Binge eating disorder is called a “disorder” for a reason. All too often, the outside world is quick to judge and come to a premature and uneducated conclusion that people who suffer from this type of disorder are “lazy” or “can choose to eat less if only they wanted to.” This could not be further from the truth.
Binge eating disorder (or, BED) is a diagnosable disorder which is characterized by an inability to control certain impulses that comes from the brain. It is not the fault of the individual; rather it is caused by faulty-wiring deep within the brain. People who have a binge-eating disorder have a hard time with impulse control. Once the urge strikes to eat, they are often powerless against it. It lies within the spectrum of Obsessive Compulsive Disorder (OCD) whereby, once you get a certain thought in your mind, you are effectively unable to stop yourself from performing the particular action that you’ve found will make you “feel better”. It is only once this action has been completed (in this case, the physical act of binge-eating) that the person finally feels a sense of calm.
Unfortunately, this feeling of calm typically does not last for very long and the cycle continues. After the person eats and the initial calm sets in, making the person feel full and satisfied, the feeling is very quickly replaced by shame, guilt and the familiar question: “How could I have lost control that way!?” The binge-eating is only a very short-term solution to the anxiety. Afterward, depression is quick to set in, the person feels a tremendous sense of angst and shame, and the coping mechanism that they have adapted to get rid of these uncomfortable feelings – to binge-eat – comes back into their mind. Thus, the vicious cycle continues. And it quickly spirals out of control.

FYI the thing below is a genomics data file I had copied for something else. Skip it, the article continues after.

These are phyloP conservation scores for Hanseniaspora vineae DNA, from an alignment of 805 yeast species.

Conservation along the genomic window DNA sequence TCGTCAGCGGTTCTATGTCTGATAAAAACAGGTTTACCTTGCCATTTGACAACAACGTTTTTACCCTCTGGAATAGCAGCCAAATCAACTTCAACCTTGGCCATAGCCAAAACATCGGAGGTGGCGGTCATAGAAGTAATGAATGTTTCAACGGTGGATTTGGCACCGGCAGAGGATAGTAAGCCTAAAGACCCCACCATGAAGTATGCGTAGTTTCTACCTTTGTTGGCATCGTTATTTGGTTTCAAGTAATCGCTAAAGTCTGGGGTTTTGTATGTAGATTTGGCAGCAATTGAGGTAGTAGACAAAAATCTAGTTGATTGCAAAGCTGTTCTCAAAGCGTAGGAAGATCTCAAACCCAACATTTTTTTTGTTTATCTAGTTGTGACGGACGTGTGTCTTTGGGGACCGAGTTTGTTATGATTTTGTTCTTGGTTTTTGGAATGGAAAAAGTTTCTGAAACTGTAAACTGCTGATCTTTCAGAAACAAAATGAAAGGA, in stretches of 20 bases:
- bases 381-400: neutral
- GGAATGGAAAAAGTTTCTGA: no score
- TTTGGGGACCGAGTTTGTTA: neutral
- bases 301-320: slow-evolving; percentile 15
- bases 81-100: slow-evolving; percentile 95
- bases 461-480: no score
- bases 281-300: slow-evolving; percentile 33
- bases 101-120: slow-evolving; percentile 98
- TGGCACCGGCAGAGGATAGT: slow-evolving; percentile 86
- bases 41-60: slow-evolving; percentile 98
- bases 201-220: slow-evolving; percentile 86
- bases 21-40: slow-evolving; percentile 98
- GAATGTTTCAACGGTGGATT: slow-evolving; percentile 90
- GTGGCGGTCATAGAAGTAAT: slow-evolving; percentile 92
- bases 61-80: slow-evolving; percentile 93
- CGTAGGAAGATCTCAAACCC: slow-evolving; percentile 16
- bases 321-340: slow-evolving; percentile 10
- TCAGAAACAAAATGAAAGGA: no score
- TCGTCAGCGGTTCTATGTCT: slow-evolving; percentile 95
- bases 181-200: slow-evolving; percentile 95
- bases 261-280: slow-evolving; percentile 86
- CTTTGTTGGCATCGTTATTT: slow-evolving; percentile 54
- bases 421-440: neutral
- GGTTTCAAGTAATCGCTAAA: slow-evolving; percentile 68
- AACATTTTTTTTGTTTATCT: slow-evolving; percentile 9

But: it is possible to break this cycle! Through mediation and mindfulness, it is possible to calm the rapid-firing signals that your brain sends out which tell you to over-eat. Your brain tells you that it is the only way for you to achieve a sense of inner peace. But with a quieter mind, you can start looking at aspects of your life in a calmer and clearer manner and can “train” your brain to behave in the ways you would like it to.
You can attain true inner peace – a peace that is not dictated by the power that food holds over your life. It takes a lot of hard-work and dedication, but you CAN do it. No one can promise that it will be easy… but the end results – better physical and emotional health, happiness, and peace of mind – will be more than worth it. In the long run, the benefits of this hard work greatly outweigh the effort put forth.
Meditation and mindfulness are simply ways of calming the mind and becoming aware of our inner selves. The most important thing to remember about being “mindful” is to focus on the present. It is essential to let go of the past during these times of reflection and to ignore your fears of what the future might hold. These things cease to be important in the here-and-now. What is most important is to quiet your mind and listen to your inner-self in real-time, but in a non-judgemental manner. Don’t let yourself feel shame about things that happened in the past or let yourself worry about things that may or may not happen in the future. They’re not important right now.
The exciting thing is, with practice, you can actually succeed in completely changing the dynamic of how your brain works. The rapid-fire message signals in your brain that cause stress (and therefore lead to over-eating) will begin to slow down over time and you will begin to re-discover the person who was trapped within – the one that was being over-shadowed by the obsession with food.
The true measure of “success” through mindfulness and meditation, is to let the wonderful person you are on the inside be the one that gets shown on the outside. Being mindful of your thoughts and feelings, and how they manifest themselves into harmful behaviours, can really be the first step into changing your life and unleashing the real potential of the amazing individual that you KNOW lies within you.
Read more about meditation for eating disorders